Some people are skeptical, including the writer of a piece in Wired about psychographics and Cambridge Analytica who basically argues (rather weakly, we thought) that if psychographics is so great, why aren’t more people using it? It is a good question to ask, since it seems like there is some research behind it. The big brains at data research firm CB Insights, for example, did their own deep dive into psychographics recently and quoted a 2009 study that said, “psychographically informed behavioral targeting increases click rates by 670 percent.” Another study claimed psychographic marketing outperformed traditional advertising by a factor of two to one, as measured by clicks.
It certainly does seem like a niche industry with a handful of companies offering services based on the psychographics model. Let’s briefly take a look at a few of the startups, gleaned from the CB Insights deep dive and Crunchbase, to understand about its real-world applications.
Founded in 2013, Austin, Texas-based People Pattern raised $4.5 million the year it was started, so apparently, it hasn’t needed anymore cash in the last five years. The company uses machine learning and other technologies such as natural language processing (NLP) to turn social media chatter into psychological profile segments. Clients that use People Pattern can understand what motivates their customers, even who influences them, and then leverage that information for their customer relationship management programs. Even McDonald’s uses it apparently.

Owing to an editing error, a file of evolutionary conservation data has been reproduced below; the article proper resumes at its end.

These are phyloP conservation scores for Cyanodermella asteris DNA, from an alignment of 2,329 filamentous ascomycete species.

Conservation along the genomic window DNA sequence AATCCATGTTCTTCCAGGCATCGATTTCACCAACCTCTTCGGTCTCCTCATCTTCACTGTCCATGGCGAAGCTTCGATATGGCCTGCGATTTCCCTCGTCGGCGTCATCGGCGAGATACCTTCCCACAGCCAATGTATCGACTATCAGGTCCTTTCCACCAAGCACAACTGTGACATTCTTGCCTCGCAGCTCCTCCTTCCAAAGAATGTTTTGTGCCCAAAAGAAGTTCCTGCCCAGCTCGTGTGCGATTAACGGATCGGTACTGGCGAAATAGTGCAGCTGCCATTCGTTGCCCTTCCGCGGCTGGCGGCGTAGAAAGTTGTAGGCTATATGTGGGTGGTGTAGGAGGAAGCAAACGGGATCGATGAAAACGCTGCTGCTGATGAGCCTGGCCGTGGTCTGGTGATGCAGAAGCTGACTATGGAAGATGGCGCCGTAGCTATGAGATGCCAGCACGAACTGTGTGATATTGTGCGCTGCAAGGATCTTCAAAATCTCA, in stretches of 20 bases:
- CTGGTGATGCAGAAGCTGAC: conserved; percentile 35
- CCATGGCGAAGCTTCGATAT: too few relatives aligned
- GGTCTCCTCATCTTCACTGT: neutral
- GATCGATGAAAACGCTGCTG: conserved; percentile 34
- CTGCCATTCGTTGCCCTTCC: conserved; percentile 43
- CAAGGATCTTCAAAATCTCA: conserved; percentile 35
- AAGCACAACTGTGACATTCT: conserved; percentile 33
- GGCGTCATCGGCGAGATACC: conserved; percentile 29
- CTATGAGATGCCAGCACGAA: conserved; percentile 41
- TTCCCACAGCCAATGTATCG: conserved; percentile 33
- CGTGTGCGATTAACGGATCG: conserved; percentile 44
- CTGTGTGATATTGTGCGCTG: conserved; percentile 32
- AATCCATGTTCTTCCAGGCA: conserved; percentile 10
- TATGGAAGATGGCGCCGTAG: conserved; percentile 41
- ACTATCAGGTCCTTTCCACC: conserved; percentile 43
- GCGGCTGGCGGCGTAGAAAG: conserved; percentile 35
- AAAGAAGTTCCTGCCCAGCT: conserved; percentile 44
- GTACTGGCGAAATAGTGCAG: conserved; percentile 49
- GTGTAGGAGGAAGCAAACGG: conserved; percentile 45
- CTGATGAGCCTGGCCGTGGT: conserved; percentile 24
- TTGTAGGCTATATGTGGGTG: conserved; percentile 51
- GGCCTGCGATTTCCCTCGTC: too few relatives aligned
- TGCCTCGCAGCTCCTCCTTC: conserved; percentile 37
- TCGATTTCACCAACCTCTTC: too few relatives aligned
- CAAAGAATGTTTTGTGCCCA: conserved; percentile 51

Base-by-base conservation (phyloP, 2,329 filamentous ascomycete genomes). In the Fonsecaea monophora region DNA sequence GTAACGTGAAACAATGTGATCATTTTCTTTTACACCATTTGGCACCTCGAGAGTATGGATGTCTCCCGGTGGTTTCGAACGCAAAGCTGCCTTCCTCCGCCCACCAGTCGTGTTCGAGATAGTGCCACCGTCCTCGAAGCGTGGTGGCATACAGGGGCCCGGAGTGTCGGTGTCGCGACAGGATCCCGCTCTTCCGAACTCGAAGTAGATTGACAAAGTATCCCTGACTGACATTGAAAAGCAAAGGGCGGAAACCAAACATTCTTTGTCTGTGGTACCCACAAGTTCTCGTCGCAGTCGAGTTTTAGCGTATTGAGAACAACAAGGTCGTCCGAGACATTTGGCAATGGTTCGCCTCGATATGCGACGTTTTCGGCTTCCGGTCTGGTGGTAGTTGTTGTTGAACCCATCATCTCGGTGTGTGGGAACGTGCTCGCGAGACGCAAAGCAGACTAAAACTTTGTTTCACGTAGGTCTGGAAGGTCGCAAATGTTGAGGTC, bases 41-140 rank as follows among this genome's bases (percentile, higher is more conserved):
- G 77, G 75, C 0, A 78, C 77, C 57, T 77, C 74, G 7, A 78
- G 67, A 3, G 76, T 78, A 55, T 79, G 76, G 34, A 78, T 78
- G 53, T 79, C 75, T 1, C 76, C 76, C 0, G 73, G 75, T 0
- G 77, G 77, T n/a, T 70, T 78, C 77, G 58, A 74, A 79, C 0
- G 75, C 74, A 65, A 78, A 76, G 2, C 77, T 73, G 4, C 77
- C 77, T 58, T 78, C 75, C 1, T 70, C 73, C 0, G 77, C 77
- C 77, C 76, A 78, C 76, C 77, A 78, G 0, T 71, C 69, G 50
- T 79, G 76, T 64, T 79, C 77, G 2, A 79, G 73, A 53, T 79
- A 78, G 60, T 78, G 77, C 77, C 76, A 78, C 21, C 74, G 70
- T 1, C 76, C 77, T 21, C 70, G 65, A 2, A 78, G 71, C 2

Founded in 2016, Boulder, Colorado-based CaliberMind has raised $4.4 million to build psychographic profiles, also using machine learning and NLP, for B2B software marketing purposes. As CB Insights explained, “psychographic insights – as well as behavioral and demographic data collected – allow CaliberMind to build out buyer personas that clients can then leverage in their marketing and advertising strategies.”
Founded in 2013, New York-based StatSocial has raised $3.4 million. The company claims it has modeled the entire U.S. population into 200 unique clusters based on “billions of inputs” across demographic and household types, personality traits provided by IBM Watson, and people’s interests based on their social activities online. These clusters include titles like “Angsty Monsters & Super Freaks” (seems to be made up of teen personalities who are into young adult horror) and “Backwood Basketball” (mostly young dudes living in the country who like basketball and comedian Kevin Hart). You can see how this would be invaluable consumer insight for marketing purposes. If you do, please explain it to us.
While the concepts behind psychographics are nothing new, the era of big data has certainly given it greater power, like warmer ocean waters helping strengthen a hurricane. Whether that wave will wipe out (metaphorically speaking) civilization as we know it, seems unlikely. It is, however, yet another sign of how our data exhaust is helping fuel the field of data analytics. Perhaps one day Amazon will just ship us stuff before we even consciously know that we want or need.